Guess What Today Is!

Today is my Uncle’s birthday, and he’s not feeling well, so let’s all say “Happy Birthday and feel better soon!” Now he can cringe as I go from warm birthday wishes to what this blog is about, the National Action Network’s Decency Awards, which is an extension of their Decency Initiative. For those of you who think you’re unfamiliar with the NAN, does this name ring a bell? Reverend Al Sharpton. Yes, this is his organization.

A year ago today Sharpton and the NAN organized “A Day of Outrage” which were peaceful protests targeting music companies and industry executives across the United States. Although today is special, the Decency Initiative is active all year round. They are currently celebrating that because of pressure Nas’ latest album was released as untitled as opposed to n-word, which was its original title. Stay tuned, that’s another blog all together.

This isn’t a tirade against the NAN. Their organization does a lot of good. Keep demanding answers about Sean Bell Rev. Al! My problem is the idea of the Decency Initiative. It’s the same beef I have with the Anti-Defamation League (Another organization that does a lot of good, but….). You can’t just go around trying to silence anyone that has something to say that you find offensive. Yes, in a perfect world there would be no racial or religious slurs, there would also be no anger or outrage, no need for public discourse, and finally no need to get my butt up off the couch. (Wow, did I just do a “Ripple of Evil” like on the show “Root of All Evil”?) Censorship is not the path to understanding, it’s the path to ignorance.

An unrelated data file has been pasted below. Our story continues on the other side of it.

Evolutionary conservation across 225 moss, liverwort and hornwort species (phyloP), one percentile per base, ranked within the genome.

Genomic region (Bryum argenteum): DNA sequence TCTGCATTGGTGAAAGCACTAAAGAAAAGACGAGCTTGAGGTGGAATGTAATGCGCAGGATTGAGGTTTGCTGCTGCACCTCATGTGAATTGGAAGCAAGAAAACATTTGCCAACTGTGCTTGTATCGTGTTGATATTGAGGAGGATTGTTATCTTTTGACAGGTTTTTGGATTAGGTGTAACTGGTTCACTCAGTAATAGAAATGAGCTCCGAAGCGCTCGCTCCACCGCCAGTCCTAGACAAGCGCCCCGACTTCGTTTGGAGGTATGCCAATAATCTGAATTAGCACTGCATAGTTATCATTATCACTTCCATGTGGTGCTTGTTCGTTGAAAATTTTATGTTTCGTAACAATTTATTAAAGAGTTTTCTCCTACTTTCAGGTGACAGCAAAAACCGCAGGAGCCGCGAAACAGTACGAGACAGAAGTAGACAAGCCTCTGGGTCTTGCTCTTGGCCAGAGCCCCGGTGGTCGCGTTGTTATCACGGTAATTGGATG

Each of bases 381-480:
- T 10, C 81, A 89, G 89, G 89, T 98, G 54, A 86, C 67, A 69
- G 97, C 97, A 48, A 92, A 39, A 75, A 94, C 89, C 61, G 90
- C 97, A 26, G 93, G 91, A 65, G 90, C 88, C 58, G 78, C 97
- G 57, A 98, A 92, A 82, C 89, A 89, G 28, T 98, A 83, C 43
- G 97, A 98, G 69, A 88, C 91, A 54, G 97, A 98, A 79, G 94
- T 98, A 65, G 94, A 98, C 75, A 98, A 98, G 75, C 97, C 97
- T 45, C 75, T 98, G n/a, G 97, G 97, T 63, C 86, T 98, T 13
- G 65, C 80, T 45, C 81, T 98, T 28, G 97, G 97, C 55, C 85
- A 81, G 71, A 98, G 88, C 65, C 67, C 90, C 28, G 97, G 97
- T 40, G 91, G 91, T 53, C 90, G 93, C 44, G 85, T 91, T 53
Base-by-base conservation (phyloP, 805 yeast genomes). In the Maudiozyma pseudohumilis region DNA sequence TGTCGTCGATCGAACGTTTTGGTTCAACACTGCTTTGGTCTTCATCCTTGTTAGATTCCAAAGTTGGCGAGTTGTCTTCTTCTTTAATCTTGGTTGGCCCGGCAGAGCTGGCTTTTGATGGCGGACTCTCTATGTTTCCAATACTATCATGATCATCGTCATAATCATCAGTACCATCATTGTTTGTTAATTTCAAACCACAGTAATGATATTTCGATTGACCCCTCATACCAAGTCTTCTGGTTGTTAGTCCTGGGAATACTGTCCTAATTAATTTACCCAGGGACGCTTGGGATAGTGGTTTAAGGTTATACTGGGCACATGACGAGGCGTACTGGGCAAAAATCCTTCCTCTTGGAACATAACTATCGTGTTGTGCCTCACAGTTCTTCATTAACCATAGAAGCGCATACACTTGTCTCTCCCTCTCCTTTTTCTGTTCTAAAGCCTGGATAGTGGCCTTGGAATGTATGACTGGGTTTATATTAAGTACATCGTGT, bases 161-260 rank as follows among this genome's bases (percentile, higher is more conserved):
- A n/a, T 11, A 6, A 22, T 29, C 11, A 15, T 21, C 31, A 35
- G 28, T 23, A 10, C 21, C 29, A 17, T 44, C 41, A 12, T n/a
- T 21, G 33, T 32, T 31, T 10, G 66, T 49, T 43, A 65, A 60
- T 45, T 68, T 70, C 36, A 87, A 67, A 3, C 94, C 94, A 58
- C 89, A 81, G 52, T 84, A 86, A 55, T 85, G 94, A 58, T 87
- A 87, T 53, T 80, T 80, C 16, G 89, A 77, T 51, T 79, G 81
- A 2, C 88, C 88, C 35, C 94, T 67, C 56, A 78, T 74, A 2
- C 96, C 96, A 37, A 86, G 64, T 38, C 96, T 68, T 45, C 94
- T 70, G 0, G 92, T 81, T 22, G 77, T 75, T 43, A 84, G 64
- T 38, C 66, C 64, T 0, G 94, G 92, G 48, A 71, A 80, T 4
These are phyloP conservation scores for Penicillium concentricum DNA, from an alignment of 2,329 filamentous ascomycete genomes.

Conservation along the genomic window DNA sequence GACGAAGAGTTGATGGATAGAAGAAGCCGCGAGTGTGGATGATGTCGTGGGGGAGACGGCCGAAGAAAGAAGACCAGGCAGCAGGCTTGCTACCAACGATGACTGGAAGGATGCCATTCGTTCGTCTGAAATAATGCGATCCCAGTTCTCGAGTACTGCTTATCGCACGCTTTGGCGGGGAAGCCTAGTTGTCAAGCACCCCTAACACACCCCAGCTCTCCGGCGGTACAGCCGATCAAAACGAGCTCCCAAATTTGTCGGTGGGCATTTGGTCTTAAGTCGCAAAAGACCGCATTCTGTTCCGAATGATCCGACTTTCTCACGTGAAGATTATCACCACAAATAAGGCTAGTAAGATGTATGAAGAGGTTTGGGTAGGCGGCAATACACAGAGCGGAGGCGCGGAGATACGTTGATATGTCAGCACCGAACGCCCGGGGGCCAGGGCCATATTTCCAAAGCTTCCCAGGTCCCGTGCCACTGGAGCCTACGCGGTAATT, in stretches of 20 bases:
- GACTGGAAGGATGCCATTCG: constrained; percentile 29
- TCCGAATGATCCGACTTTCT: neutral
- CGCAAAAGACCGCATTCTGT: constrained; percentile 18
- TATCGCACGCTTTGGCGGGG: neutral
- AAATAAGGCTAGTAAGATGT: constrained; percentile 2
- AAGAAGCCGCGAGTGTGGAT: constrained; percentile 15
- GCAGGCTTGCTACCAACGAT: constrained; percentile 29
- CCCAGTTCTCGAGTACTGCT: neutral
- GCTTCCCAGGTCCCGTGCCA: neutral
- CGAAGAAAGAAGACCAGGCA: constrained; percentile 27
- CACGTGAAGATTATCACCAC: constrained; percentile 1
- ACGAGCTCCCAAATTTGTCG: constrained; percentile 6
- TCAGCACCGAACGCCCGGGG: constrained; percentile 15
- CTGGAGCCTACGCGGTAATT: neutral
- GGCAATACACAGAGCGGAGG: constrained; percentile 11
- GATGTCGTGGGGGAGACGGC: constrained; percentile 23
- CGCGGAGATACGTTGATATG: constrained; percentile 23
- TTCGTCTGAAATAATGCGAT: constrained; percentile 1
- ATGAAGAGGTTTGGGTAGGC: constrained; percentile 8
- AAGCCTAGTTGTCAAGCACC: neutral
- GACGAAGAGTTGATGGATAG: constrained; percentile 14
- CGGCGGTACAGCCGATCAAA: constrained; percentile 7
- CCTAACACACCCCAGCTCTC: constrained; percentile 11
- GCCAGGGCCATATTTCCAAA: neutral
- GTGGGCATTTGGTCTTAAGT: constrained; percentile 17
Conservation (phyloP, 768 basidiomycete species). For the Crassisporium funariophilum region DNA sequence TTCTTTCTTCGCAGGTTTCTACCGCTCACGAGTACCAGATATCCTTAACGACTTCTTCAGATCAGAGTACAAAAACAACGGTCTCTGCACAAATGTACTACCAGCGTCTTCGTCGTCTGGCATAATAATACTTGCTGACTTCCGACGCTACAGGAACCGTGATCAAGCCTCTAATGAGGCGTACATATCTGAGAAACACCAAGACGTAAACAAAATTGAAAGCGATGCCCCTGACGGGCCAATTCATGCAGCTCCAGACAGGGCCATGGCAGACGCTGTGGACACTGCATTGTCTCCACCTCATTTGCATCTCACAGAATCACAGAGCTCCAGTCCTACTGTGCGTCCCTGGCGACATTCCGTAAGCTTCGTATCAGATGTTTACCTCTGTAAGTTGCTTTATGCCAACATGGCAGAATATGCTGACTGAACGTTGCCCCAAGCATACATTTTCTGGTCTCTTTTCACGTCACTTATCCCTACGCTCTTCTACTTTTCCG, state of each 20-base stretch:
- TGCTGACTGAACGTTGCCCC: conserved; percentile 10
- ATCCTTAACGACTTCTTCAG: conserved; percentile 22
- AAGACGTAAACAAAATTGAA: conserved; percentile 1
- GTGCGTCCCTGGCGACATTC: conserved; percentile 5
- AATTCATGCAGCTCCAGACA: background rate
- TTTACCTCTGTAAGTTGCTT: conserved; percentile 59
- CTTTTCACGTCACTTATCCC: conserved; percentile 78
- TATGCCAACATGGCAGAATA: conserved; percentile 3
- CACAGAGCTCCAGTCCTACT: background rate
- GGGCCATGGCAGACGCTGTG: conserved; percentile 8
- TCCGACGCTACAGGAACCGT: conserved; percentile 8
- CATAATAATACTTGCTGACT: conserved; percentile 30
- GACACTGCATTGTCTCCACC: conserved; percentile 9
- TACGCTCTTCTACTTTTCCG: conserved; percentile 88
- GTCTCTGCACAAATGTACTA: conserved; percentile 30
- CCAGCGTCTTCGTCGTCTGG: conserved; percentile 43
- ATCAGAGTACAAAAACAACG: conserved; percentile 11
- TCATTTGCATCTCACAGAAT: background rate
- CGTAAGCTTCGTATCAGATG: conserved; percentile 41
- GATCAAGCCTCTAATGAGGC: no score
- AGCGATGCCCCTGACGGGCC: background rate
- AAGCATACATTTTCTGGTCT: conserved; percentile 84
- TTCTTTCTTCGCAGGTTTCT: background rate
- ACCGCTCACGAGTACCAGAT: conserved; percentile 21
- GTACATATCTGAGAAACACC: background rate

What follows is my open letter to the NAN about their Decency Awards and Initiative. I’d like to think that I make a passionate, thoughtful, and polite argument on behalf of rap artists everywhere, but when you touch sensitive subjects, like the use of the n-word, well, reason does not always prevail. Somehow, I’d like to think that as a white Jewish woman I’ve gotten the brunt of rap music’s bile, and it makes my point of view valid, but as my friend Max said, “You’re not black.” But since other than Nas I can’t find anyone else willing to take a stand for the rights of rap artists, I took the plunge. Okay, plunge is a strong word, I’ve dangled my feet in the water…if I’m not litigated out of existence…or fired due to pickets outside of where I work….perhaps there will be a plunge. Nas, if the NAN comes after me, will you fund my legal defense?

To Tamika Mallory, National Director of NAN’s Decency Initiative:

I see on your website that August 7, 2008 the Decency Awards “are being held to honor entertainers who carry the torch of decency and to highlight positive images in our community.” That I am encouraged to “send in my nominations of entertainers, artists, athletes, and public figures who I think should be recognized”. But I am warned that, “all nominations are welcome, but keep in mind that haters will be disregarded”.